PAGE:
David Quint

Humanism As Revolution

The Swerve: How the World Became Modern By Stephen Greenblatt (W.W. Norton, 356 pp., $26.95) Midway through the greatest literary work of the Italian Renaissance, the paladin Orlando, the hero of Ludovico Ariosto’s epic poem Orlando Furioso, which appeared in 1516, goes crazy with unrequited love and jealousy. His poet creator is in no better shape: he is writing, he winkingly tells us, in a “lucid interval” of his own lovesickness.

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The Farmer as Hero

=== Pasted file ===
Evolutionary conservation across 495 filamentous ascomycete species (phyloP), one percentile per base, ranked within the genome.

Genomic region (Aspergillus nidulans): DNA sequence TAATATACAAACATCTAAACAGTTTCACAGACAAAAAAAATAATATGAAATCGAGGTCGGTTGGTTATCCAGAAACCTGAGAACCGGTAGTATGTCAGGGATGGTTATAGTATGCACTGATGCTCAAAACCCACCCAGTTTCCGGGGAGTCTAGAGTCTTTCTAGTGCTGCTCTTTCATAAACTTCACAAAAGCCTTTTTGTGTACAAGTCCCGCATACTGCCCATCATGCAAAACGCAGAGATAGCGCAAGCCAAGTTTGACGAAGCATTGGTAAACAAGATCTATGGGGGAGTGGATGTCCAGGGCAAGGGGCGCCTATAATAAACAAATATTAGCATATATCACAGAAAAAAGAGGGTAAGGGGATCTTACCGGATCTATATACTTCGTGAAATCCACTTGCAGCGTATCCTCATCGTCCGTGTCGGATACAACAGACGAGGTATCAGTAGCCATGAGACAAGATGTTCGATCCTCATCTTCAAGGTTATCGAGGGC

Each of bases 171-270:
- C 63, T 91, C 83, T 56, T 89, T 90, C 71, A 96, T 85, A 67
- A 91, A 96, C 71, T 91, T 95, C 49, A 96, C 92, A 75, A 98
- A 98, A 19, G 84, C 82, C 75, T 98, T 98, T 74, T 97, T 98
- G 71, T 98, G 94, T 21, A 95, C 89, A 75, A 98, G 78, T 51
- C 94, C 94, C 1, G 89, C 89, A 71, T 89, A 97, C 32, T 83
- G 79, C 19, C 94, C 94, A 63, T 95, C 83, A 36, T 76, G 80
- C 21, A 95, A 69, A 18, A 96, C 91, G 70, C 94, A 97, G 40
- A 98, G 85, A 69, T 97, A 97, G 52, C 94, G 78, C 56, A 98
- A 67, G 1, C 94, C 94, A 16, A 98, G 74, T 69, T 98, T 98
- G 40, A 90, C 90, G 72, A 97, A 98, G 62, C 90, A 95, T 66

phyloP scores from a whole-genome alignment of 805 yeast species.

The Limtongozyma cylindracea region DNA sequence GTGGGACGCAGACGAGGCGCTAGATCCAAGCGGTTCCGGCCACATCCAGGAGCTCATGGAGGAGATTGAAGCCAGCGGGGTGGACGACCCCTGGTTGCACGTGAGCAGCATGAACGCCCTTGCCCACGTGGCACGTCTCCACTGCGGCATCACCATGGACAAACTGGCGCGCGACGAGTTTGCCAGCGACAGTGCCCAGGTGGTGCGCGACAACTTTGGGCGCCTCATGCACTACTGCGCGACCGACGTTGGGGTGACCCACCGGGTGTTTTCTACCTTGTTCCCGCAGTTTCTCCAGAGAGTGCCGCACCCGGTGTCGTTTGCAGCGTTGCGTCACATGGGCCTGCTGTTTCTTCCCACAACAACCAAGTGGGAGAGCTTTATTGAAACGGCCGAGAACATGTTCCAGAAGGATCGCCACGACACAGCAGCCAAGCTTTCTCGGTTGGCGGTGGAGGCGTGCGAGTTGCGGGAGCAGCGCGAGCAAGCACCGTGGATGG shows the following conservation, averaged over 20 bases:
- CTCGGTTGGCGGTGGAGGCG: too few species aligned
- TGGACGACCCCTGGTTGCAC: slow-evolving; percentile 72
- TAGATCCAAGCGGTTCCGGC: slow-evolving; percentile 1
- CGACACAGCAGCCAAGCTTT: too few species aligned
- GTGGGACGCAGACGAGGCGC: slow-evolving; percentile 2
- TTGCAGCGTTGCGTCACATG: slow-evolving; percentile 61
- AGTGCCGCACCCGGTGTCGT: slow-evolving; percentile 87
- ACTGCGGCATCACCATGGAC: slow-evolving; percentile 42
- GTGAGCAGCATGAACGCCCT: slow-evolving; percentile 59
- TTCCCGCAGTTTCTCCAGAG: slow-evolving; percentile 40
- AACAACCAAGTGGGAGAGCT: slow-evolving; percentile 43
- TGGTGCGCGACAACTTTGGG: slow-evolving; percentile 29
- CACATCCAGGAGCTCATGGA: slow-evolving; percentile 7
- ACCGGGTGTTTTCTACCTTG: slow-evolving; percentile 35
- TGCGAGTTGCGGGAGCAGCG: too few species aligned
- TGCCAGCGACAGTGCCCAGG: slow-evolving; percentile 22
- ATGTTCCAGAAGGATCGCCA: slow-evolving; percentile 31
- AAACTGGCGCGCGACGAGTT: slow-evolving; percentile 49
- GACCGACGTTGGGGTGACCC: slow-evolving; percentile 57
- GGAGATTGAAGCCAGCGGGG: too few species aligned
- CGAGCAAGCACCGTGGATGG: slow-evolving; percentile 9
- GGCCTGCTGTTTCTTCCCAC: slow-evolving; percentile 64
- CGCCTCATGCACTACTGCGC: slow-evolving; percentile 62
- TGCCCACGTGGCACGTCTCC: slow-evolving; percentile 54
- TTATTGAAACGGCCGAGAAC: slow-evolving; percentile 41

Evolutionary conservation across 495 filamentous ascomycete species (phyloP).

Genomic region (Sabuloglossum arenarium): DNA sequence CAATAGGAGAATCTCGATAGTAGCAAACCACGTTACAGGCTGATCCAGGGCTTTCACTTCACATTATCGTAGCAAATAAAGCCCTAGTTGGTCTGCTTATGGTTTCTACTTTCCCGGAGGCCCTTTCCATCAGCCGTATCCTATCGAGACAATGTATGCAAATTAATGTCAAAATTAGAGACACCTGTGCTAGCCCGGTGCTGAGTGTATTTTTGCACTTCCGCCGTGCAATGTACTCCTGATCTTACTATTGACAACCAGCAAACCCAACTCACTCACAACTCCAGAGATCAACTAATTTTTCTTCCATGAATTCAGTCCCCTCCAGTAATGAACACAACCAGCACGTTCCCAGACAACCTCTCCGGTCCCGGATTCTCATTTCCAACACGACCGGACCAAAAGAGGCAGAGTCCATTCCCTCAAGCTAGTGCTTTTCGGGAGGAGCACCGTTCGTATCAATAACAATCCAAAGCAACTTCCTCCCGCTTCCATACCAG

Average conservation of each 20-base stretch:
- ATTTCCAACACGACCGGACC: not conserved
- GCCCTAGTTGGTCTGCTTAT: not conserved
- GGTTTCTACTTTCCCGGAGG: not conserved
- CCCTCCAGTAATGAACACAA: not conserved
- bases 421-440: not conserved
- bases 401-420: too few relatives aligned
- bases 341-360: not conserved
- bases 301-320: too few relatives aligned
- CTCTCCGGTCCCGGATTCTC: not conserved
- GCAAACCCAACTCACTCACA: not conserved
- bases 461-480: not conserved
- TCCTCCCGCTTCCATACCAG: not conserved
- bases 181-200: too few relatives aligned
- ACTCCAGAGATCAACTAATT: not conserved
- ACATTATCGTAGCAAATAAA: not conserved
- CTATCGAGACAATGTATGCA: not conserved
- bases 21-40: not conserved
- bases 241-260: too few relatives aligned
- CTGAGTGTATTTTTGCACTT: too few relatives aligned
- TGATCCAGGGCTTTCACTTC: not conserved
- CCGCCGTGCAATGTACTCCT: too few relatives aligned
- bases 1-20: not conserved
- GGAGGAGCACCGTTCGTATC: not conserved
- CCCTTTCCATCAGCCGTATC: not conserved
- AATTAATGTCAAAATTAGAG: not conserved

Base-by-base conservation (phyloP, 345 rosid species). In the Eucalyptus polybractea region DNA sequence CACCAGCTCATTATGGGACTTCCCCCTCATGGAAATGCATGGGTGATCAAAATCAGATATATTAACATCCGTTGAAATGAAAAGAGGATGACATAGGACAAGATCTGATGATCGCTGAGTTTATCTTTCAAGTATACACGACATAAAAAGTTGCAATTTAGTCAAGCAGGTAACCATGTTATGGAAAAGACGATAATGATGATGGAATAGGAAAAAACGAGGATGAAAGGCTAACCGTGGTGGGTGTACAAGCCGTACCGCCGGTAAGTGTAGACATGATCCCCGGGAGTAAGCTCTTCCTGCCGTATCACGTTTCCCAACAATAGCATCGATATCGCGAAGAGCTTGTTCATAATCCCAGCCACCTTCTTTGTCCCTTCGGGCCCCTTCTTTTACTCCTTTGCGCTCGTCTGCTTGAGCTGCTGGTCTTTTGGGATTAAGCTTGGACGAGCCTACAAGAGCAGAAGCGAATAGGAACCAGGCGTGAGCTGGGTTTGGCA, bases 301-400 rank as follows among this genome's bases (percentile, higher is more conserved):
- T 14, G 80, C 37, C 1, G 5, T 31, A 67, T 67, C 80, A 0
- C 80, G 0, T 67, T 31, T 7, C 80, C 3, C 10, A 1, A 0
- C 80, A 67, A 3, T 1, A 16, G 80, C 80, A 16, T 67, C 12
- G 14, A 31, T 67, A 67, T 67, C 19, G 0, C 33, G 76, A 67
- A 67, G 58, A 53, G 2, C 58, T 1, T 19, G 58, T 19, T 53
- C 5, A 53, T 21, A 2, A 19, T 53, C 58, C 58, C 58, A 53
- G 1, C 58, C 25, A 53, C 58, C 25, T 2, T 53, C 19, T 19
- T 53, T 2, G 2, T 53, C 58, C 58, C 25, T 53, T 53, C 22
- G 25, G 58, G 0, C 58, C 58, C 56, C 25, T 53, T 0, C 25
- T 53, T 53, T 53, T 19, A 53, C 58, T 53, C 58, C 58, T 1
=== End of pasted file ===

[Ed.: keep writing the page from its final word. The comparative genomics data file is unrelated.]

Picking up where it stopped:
THE GEORGICS OF VIRGIL  Translated by David Ferry(Farrar, Straus & Giroux, 202 pp., $30) VIRGIL’S GEORGICS Translated by Janet Lembke(Yale University Press, 114 pp., $25)   IN VIRGIL’S AENEID, THE EPIC story of the founding of Rome, the Trojan foreigner Aeneas carries into battle a shield elaborately wrought by the divine craftsman Vulcan, a stand-in for the poet. On it the god has prophetically sculpted scenes of future Roman history.

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